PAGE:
Those two elements really helped, but my success at Appletree Bay was only because of the other people involved with the project. My main role at Appletree was getting the right information and resources to the right people, and if I did my job well, they made the magic happen, truncating the standard IS/IT implementation by 90 days and preventing a loss of care for residents of the North End and surrounding area. The last few weeks were tight, time-wise, but everyone stepped up to meet the opening-day timeline.
What did you learn from your experience at Appletree Bay Primary Care?
I lacked any prior experience in healthcare, so every minute was an education. I learned an incredible amount about project management, listening to and understanding team needs, and letting them do their best work. I realized it’s OK to not know the answer, as long as the people around you do. When they have that answer, support them in any way you can.
What are your plans after graduation?
I plan to continue my work for the Physical Plant Department and the impact human resources can have on an organization. I truly believe the people make the difference in organizations, and the role of leadership is to provide an outlet for employee talents and ideas. Currently, we’re working to establish human resources as the driver of continuous internal development.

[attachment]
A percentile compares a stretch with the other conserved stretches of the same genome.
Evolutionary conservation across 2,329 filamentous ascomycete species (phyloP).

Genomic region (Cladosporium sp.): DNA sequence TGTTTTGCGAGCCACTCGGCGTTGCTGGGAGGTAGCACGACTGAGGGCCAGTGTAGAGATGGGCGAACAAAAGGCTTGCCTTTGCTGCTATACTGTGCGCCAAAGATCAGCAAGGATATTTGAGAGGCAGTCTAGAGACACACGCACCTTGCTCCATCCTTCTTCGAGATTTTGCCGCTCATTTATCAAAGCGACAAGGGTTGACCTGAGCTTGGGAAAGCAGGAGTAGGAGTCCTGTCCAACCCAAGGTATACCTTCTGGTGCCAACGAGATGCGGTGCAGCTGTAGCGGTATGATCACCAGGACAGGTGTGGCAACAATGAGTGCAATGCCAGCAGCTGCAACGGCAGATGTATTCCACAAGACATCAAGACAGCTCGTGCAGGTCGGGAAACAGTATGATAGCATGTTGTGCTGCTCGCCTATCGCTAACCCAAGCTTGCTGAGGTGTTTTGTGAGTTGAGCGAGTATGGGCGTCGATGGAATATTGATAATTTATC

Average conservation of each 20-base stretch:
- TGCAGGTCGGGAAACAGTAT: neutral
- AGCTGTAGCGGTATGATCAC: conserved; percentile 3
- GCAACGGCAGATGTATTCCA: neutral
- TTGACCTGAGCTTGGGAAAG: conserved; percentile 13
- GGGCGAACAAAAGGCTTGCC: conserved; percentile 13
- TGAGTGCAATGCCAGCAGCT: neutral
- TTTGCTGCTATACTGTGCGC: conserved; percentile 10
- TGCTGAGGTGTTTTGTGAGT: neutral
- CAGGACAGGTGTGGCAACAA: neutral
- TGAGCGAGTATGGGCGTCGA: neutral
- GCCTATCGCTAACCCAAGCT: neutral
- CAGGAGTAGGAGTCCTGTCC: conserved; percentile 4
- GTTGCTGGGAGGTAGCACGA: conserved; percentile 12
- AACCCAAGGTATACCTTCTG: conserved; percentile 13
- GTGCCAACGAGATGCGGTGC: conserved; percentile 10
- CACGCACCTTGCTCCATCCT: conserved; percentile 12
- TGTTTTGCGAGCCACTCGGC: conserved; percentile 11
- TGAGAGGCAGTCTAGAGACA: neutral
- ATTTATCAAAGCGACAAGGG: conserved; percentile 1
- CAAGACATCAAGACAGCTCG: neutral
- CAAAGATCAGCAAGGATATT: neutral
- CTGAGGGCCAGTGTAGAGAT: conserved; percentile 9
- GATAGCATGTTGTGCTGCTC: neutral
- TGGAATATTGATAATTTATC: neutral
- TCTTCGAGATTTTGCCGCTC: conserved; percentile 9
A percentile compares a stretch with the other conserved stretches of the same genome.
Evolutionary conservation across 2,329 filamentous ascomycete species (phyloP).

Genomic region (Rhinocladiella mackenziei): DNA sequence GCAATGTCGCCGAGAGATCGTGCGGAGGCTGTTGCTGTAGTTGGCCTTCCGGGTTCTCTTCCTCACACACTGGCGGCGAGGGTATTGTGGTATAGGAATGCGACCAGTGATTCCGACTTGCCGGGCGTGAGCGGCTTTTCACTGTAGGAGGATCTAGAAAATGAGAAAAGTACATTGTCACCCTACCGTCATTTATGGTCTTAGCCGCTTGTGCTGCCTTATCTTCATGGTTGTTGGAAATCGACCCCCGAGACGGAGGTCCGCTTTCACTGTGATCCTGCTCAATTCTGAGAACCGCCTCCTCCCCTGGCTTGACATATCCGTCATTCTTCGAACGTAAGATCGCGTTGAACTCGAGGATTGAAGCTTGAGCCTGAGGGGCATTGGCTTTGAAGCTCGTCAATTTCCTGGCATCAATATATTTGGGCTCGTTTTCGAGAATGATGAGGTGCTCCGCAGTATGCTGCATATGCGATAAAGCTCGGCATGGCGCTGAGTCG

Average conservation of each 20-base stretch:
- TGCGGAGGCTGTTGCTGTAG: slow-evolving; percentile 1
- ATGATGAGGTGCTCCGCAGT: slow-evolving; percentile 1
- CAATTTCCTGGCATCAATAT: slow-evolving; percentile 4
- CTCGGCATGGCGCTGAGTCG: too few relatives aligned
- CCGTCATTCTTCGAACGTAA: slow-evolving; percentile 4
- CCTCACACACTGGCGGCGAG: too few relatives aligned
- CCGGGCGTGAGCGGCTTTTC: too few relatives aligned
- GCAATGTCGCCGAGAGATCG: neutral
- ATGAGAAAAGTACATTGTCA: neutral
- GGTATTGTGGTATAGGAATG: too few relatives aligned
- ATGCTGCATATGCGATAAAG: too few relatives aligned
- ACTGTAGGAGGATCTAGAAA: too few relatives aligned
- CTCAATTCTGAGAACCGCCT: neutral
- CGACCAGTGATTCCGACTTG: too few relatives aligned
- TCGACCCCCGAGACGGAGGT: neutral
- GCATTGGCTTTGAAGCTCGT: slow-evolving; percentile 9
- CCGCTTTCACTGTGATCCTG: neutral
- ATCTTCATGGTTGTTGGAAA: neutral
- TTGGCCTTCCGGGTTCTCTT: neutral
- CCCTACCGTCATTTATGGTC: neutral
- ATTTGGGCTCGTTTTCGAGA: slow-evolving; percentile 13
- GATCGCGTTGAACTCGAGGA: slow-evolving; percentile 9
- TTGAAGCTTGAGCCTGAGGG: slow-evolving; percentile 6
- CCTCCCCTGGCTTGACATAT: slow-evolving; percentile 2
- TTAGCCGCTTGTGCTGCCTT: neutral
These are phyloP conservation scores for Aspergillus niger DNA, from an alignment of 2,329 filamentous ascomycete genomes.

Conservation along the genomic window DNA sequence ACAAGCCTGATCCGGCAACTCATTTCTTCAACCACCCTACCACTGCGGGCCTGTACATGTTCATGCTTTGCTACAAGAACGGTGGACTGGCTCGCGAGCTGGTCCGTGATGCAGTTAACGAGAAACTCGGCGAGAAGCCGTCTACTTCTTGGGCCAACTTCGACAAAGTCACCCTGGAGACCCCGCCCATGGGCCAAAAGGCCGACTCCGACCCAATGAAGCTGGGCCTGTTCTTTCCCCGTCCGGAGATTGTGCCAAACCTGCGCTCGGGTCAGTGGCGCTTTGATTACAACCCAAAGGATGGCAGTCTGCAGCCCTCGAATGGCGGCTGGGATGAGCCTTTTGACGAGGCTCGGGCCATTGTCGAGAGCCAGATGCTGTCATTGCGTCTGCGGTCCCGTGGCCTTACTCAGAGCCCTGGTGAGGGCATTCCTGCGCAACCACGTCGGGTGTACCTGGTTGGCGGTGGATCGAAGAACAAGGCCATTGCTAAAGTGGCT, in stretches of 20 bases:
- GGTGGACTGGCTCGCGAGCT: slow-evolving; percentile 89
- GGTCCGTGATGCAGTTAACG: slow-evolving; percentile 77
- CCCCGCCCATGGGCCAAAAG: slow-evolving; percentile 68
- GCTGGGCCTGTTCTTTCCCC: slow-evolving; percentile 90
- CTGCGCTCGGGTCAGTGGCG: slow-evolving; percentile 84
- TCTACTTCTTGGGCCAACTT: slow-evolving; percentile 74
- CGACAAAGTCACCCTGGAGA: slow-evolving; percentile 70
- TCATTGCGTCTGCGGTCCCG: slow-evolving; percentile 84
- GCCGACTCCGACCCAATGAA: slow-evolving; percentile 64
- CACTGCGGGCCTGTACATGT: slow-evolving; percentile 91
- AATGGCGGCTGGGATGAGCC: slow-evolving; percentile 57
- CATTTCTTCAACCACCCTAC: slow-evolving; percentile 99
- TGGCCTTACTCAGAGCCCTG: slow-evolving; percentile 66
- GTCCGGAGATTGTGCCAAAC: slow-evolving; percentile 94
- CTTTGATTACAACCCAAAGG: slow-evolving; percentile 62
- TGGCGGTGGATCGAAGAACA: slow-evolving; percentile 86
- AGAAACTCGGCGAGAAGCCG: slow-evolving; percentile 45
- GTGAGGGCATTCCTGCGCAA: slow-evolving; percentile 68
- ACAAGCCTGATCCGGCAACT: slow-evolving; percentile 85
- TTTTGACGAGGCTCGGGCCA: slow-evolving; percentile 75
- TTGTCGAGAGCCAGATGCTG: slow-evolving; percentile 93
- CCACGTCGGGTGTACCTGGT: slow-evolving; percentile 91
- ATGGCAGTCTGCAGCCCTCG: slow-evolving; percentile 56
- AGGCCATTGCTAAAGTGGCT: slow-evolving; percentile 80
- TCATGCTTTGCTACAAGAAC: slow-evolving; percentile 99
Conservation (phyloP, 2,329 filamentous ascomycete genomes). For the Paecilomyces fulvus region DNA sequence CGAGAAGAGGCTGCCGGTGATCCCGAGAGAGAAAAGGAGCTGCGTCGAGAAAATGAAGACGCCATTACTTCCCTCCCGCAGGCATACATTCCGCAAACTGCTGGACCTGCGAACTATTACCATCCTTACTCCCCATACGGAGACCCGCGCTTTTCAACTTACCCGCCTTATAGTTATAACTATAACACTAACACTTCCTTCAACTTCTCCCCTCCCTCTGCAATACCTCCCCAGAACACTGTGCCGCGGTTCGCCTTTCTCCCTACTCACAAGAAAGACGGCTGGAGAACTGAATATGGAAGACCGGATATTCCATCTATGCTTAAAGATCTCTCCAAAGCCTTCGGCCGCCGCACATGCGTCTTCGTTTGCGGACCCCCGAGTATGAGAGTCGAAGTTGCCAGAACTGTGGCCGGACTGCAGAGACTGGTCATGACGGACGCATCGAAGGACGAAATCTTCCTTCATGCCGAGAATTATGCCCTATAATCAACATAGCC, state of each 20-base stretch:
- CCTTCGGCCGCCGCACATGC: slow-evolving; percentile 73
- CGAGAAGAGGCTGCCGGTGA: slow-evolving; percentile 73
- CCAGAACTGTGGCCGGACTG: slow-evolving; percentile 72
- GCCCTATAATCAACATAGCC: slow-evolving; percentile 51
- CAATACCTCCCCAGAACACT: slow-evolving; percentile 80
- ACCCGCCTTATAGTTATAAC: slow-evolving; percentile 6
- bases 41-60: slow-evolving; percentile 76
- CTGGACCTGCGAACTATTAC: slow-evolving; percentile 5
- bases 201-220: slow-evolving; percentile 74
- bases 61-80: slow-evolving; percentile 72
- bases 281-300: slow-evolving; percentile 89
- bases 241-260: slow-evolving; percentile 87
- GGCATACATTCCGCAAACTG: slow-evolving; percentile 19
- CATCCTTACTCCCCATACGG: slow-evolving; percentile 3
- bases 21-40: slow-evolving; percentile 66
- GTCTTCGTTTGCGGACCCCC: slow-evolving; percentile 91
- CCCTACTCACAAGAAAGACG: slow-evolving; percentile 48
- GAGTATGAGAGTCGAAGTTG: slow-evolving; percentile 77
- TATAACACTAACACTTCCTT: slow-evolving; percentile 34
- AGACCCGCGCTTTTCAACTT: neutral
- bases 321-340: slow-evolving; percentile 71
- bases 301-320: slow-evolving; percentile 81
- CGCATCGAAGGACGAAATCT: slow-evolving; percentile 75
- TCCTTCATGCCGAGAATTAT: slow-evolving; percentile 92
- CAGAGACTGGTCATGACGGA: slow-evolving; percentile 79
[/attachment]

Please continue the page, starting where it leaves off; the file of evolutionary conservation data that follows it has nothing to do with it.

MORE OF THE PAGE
Organizations everywhere are under pressure. Budget reductions, regulations, technology, and changing employee motivations are significant hurdles; I believe the answers to most of the challenges can come from those within the organization.
Looking to your people for answers demonstrates trust in them, empowers them, and motivates them to solve difficult problems. The employees are proud of what they do and how much they affect the organization. There isn’t a negative line on the budget from hiring outside expertise, and management can focus on developing organizational strategy, a win-win for everyone.
John Turner of the UVM School of Business Administration contributed to this story.